"Guru Maharaj-ji had this dream," Chapin says, pronouncing his name the way premies always do, without the middle syllable so that the sound is "Marajee." "He dreamed that his family went traveling around the world gathering up all the premies. They brought them to Houston and they assembled in the Astrodome. And there was a great shaking … a great shaking, and the roof of the Astrodome lifted off. And then it was very still." Chapin's voice -drops an octave, her freckled hands trace little circles in the air, "And when the people went outside, it was very green. Green meadows and hills and all very still … and no city. Nothing. Gone." She looks around at the others to see the effect of what she is saying, much like a mother checking on her children as she tells them a fairy tale.

"Yes," Roger says. He closes his eyes and he can picture it … the dome flying off, the stillness, the green meadows. Perhaps a few woolly sheep on one soft and verdant hillside. Roger has never been to Houston. He doesn't know that the only thing green within two miles of the Astrodome is the flash of new Texas money. Roger can see the dream easily. All he has to do is close his eyes.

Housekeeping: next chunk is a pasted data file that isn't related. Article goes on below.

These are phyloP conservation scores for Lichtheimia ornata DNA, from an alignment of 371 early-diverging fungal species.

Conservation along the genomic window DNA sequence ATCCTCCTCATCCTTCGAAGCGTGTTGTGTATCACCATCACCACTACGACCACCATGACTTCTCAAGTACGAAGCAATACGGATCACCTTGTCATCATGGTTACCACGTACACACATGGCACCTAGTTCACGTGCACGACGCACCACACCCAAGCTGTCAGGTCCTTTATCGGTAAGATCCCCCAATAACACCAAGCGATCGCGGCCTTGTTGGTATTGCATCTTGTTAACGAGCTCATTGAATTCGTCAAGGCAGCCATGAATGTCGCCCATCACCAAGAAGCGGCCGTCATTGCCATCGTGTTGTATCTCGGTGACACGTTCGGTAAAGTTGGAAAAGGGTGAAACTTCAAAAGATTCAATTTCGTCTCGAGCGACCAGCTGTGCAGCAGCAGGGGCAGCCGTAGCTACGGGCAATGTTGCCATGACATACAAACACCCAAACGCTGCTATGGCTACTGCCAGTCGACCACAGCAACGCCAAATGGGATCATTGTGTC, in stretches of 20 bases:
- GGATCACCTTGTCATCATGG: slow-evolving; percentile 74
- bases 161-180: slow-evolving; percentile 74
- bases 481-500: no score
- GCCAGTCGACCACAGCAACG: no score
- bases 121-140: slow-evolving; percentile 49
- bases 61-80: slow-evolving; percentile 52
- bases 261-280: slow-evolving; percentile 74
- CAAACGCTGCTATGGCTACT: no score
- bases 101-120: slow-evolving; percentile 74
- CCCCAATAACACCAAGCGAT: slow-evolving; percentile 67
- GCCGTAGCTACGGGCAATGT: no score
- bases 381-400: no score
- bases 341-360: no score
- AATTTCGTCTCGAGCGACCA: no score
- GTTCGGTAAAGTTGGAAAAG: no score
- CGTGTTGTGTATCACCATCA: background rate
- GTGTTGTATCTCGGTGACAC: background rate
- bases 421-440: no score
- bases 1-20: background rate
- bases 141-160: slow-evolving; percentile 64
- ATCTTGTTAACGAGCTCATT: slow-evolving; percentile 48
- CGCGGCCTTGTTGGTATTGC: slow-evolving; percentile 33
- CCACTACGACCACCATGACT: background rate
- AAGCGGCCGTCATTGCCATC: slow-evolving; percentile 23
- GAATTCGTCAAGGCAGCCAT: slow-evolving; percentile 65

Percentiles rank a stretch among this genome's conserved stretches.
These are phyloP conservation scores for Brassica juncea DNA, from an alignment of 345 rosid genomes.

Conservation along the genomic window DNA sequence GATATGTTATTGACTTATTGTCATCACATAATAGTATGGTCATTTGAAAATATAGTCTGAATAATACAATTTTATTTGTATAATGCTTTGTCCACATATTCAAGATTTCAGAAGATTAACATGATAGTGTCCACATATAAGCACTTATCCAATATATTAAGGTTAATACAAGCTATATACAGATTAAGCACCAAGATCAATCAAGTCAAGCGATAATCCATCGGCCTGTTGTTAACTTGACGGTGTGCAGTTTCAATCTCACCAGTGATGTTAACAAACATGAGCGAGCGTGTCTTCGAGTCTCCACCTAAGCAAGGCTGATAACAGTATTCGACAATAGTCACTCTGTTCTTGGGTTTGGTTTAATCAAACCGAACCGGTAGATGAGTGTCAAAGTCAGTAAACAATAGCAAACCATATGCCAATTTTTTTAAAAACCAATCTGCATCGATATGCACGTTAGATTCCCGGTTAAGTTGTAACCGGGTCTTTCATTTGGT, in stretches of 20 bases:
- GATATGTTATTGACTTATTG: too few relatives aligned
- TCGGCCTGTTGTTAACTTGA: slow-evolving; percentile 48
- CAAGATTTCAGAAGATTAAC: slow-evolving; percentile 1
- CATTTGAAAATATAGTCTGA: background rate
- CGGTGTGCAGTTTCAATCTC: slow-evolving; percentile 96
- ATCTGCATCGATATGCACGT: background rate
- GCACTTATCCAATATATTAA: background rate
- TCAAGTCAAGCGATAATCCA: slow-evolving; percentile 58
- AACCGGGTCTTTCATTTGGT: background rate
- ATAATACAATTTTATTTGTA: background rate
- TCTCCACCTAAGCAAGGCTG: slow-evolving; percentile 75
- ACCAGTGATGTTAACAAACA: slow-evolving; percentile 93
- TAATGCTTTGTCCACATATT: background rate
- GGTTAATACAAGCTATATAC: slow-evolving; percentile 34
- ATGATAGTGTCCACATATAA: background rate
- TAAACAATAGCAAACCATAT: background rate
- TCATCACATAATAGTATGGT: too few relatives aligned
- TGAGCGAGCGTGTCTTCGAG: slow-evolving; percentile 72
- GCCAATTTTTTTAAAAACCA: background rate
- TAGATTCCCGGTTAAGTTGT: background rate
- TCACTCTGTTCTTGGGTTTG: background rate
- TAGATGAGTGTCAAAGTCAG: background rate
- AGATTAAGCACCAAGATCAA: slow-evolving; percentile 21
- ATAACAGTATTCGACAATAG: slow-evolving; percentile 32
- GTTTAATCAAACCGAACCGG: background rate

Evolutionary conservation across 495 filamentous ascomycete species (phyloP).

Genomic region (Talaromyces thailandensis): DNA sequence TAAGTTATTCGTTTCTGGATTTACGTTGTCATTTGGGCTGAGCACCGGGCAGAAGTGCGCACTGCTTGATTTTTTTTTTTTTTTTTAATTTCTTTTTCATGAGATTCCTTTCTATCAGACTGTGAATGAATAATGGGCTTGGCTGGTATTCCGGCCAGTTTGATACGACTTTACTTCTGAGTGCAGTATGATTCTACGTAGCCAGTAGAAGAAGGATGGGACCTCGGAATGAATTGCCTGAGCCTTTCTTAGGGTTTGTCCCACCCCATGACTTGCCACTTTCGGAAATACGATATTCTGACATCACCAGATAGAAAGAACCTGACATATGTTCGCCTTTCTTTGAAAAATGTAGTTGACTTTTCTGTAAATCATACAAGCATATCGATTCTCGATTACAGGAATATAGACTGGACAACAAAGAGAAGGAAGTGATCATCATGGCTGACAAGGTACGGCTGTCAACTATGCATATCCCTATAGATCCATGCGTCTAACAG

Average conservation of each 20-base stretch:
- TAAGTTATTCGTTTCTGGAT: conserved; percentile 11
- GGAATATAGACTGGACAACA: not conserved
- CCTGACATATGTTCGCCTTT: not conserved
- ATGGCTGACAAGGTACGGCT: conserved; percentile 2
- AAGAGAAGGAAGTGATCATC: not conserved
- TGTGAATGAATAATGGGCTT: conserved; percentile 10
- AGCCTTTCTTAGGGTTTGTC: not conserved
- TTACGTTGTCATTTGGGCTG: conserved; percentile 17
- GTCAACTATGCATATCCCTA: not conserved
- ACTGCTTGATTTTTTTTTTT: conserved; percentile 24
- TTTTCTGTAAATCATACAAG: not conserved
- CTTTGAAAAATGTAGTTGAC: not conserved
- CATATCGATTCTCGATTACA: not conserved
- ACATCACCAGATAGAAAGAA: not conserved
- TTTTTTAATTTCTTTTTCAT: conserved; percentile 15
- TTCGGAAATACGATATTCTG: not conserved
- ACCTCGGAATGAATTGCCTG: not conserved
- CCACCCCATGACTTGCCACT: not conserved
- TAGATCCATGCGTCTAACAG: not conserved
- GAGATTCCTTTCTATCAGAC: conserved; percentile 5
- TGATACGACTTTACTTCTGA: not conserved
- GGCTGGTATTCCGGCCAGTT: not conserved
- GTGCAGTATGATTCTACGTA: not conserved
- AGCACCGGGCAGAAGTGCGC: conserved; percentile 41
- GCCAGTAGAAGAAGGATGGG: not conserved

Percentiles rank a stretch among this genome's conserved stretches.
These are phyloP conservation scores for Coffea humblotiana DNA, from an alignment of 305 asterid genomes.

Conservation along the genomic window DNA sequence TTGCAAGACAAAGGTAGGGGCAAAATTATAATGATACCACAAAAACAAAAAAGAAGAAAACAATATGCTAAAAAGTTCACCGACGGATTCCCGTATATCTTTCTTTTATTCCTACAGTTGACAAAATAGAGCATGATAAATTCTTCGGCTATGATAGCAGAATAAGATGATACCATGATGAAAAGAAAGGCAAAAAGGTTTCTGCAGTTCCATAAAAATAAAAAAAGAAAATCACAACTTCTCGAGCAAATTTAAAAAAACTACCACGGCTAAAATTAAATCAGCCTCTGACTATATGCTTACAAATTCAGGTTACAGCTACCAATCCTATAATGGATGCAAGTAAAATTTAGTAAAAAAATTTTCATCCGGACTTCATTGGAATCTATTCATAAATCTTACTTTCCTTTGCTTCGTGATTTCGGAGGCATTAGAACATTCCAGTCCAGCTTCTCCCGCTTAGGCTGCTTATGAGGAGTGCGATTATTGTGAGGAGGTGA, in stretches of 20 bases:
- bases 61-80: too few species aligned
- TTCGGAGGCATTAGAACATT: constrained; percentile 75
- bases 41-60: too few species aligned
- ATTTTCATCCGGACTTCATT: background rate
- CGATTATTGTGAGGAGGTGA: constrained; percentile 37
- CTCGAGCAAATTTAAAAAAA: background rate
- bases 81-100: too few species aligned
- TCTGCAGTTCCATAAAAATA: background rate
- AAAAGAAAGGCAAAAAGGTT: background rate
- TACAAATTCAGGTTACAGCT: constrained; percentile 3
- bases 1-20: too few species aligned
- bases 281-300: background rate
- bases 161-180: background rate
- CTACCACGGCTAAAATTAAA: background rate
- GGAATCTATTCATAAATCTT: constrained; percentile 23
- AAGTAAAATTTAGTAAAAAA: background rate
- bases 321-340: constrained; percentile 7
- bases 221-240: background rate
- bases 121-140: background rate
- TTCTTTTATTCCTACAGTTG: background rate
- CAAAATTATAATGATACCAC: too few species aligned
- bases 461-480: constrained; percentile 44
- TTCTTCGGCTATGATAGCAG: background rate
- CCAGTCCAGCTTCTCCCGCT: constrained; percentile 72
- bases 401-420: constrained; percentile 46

Everyone closes his eyes then and sits for awhile, feeling the silence, testing its constituency. There is no need to speak. In the big front room the silence is eloquent. One has only to quiet the mind to hear it.


Roger lets out his breath in a long whooshing sigh. "Bhole shri satguru dev Maharaj-ki jai!" he says with a rising inflection, letting the words slide into one another like water picking up speed as it rushes downstream. He launches his body full out onto the carpet with his forehead resting on a pillow set in front of the altar on which rests a full-color picture of Guru Maharaj-ji. Roger's act of physical surrender to his lord, the fifteen-year-old Guru Maharaj-ji of Prem-nagar, near Hardwar in northern India, is called a pranam. It fills him with bliss. Utterly and completely satisfied, he lies there for a long time, at peace.

America's flirtation with Eastern philosophy and religion had reached such a point by the fall of 1973 that the Divine Light Mission, an organization composed of the followers of the fifteen-year-old Guru Maharaj-ji, thought the time had come to make a slam bid for the allegiance of America's youth. They wanted their bodies, and they were prepared to go into combat for their souls. The full and complete story of their activities during that period tells as much about the state of America as it does the spiritual supermarket.

America was in the seventh decade of the twentieth century and the more things changed, the more they seemed to stay the same. All of the kicking, struggling, and shouting of the Sixties seemed to have produced nothing but a lot of very blown-out strugglers. Richard Nixon was still President. Tales of Watergate, the fuel crisis, and runaway inflation filled the newspapers. Social issues that had come under public scrutiny in the Sixties were no closer to being solved than they had been a decade ago. It was an easy time for men of conscience to give up in despair.